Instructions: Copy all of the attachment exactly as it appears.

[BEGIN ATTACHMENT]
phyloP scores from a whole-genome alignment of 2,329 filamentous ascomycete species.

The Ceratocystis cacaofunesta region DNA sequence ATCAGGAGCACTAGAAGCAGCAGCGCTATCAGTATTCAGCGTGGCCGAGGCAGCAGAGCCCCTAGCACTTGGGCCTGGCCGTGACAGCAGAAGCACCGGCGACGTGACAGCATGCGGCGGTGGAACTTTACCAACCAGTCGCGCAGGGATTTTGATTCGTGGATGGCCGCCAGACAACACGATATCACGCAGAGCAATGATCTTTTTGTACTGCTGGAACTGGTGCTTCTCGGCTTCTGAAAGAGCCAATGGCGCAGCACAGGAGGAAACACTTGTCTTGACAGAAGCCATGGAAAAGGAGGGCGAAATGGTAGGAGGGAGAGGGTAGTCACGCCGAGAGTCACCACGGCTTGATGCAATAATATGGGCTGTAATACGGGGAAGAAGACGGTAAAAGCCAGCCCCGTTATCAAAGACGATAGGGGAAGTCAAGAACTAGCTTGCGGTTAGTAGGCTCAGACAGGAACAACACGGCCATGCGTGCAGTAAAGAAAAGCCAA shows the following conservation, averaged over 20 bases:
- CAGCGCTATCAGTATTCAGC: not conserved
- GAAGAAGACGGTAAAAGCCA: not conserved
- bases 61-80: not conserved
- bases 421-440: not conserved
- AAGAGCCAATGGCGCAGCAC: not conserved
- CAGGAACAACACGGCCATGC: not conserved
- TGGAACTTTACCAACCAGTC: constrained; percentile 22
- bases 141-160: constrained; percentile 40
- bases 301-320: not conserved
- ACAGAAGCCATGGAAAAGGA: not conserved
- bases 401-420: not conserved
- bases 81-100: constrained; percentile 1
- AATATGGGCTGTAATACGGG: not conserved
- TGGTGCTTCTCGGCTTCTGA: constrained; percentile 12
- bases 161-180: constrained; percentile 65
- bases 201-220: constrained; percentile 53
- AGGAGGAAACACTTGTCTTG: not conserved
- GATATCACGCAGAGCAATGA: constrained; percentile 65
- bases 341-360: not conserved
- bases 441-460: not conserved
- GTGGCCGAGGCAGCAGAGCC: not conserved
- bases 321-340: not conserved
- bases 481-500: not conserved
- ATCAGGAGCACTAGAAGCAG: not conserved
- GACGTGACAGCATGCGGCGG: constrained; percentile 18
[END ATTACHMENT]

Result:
phyloP scores from a whole-genome alignment of 2,329 filamentous ascomycete species.

The Ceratocystis cacaofunesta region DNA sequence ATCAGGAGCACTAGAAGCAGCAGCGCTATCAGTATTCAGCGTGGCCGAGGCAGCAGAGCCCCTAGCACTTGGGCCTGGCCGTGACAGCAGAAGCACCGGCGACGTGACAGCATGCGGCGGTGGAACTTTACCAACCAGTCGCGCAGGGATTTTGATTCGTGGATGGCCGCCAGACAACACGATATCACGCAGAGCAATGATCTTTTTGTACTGCTGGAACTGGTGCTTCTCGGCTTCTGAAAGAGCCAATGGCGCAGCACAGGAGGAAACACTTGTCTTGACAGAAGCCATGGAAAAGGAGGGCGAAATGGTAGGAGGGAGAGGGTAGTCACGCCGAGAGTCACCACGGCTTGATGCAATAATATGGGCTGTAATACGGGGAAGAAGACGGTAAAAGCCAGCCCCGTTATCAAAGACGATAGGGGAAGTCAAGAACTAGCTTGCGGTTAGTAGGCTCAGACAGGAACAACACGGCCATGCGTGCAGTAAAGAAAAGCCAA shows the following conservation, averaged over 20 bases:
- CAGCGCTATCAGTATTCAGC: not conserved
- GAAGAAGACGGTAAAAGCCA: not conserved
- bases 61-80: not conserved
- bases 421-440: not conserved
- AAGAGCCAATGGCGCAGCAC: not conserved
- CAGGAACAACACGGCCATGC: not conserved
- TGGAACTTTACCAACCAGTC: constrained; percentile 22
- bases 141-160: constrained; percentile 40
- bases 301-320: not conserved
- ACAGAAGCCATGGAAAAGGA: not conserved
- bases 401-420: not conserved
- bases 81-100: constrained; percentile 1
- AATATGGGCTGTAATACGGG: not conserved
- TGGTGCTTCTCGGCTTCTGA: constrained; percentile 12
- bases 161-180: constrained; percentile 65
- bases 201-220: constrained; percentile 53
- AGGAGGAAACACTTGTCTTG: not conserved
- GATATCACGCAGAGCAATGA: constrained; percentile 65
- bases 341-360: not conserved
- bases 441-460: not conserved
- GTGGCCGAGGCAGCAGAGCC: not conserved
- bases 321-340: not conserved
- bases 481-500: not conserved
- ATCAGGAGCACTAGAAGCAG: not conserved
- GACGTGACAGCATGCGGCGG: constrained; percentile 18